Archive for March, 2010

Initiative in Intercept

Posted in Rules on March 31, 2010 by Mr Backman

Initiative or ‘who goes first’ is very important in Intercept so I will try to explain it in more detail than what the rules does, I will also try to explain why Initiative works the way it does. Highest initiative goes last so you will know your opponents move before you do your own, possibly putting your ship outside of your enemys firing arcs or even on his blind rear line (if he thrusted), highest Initiative shoots first and as damage effects are applied immideatelly you may very well kill or incapacitate your opponent before he gets a chance to retaliate.

The Initiative rules work in three layers that must be checked in order and for the middle layer there are three variants youcan choose to play with depending on personal preference. The first layer forces Spotted ship to do their moves on the common mapboard before the unspotted ships do their move in secrecy. If the unspotted ships decide to attack they will be Spotted but cannot be attacked this turn, the only exceptions to this is ships firing meson guns or missile attacks. The second orders movement and attacks to the advantage of smaller ships. The roleplaying variant of this adds more randomness and the deterministic version adds a tactical element to win the Initiative. The last layer handles tie breakers with skills levels of the commanders.

Unspotted ships have higher initiative

This is the first and primary Initiative rule. Regardless of other circumstances you must move first and attack last if your ship is Spotted.

Spotted ships have Initiative based on turn steps

  • In Roleplaying Initiative you roll dice to see how many turn steps you get, highest turn steps win Initiative.
  • In Size table Initiative determine turn steps from a table based on ship Size, highest turn steps win Initiative.
  • In Deterministic Initiative you read turn steps off a table based on Size and then choose to skip any number of the steps, highest skipped turn steps win Initiative.

Ties in turn steps/skipped steps are done be checking tiebreakers in order

  1. Highest Ship tactics wins initiative.
  2. Highest Fleet tactics wins Initiative.
  3. Highest crew station wins initiative (Bridge > Full > Limited)
  4. Side A wins on even turns, side B on odd turns.

Turn steps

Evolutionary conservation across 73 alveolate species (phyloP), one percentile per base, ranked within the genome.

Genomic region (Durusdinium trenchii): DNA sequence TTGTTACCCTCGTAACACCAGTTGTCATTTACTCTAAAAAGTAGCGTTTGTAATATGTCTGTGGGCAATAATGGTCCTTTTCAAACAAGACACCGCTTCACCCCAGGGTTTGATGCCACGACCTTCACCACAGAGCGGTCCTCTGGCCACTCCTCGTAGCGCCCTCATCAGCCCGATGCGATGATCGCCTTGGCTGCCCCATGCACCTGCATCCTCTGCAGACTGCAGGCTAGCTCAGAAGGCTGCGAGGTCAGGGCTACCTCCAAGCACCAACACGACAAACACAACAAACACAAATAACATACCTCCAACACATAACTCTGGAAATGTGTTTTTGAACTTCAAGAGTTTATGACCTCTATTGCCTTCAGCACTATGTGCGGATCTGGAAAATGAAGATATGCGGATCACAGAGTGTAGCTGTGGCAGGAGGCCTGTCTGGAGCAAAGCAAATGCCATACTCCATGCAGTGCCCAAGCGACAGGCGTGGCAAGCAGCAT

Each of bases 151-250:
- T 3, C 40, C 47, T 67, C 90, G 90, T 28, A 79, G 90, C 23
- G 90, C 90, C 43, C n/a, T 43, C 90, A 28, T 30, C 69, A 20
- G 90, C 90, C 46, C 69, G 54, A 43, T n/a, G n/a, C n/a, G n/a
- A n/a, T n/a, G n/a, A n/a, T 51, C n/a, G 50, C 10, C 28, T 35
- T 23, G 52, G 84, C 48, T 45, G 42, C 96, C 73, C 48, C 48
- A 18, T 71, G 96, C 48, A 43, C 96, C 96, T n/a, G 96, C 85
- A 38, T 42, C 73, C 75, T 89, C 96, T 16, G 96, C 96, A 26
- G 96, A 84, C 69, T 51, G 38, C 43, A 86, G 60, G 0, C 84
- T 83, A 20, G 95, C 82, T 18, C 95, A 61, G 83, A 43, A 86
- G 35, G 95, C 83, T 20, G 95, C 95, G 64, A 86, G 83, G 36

The three ways to determine Turn steps Initiative may seem confusing at first but as Intercept can be used for very different engagements each system has its strength and weaknesses.

Roleplaying initiative let die rolls determine initiative. Each pilot rolls the ship Size or better on 2D6 + skill and the degree of success determines the number of turns allowed and this is also the initiative where higher number of turns have higher initiative (meaning the move last and attack first). This system is for those playing out roleplaying space fights where the player characters control one or more ships. To ease the burden on the referee one can use the Size table system for the NPC ships.

The Size table Initiative read the number of turn steps each turn based on the Size of the ship. It is highly recommended to use the optional table with varying turn steps for the four turns. This helps differentiate ships that only differ by 1 in Size and also give an actual result on turn steps for Hull and Crew hitlocation battle damage. This system is quick and easy for large engagements and leaves no room for chance regarding Initiative.

The final Initiative system is described in the deterministic rules but can be used regardless of how much other deterministic rules you decide to use. The rules use the Size table to get the number of turn steps but instead of directly determine initiative each ship decides the number of turn steps to skip. The number skipped cannot be used for anything besides initiative, they reduce the number of turn steps you may later use for turning or rolling. Highest number of skipped steps wins the initiative. This add a new component to initiative as ships that are already lined up right from the last turn can spend more on skipping and thus get better initiative.

The vector on the map or not?

Posted in Other vector movemet systems on March 29, 2010 by Mr Backman

You want to display the ships current position and perhaps in what direction it is facing, you also need to display the speed and direction of the ship. The basic system of having a past, a present and a future marker to depict the position, vector and acceleration is in my opinion the most elegant as it puts so much information on the gameboard. The GDW boardgames Mayday and Battlerider used this system but there other ways of depicting the vectors.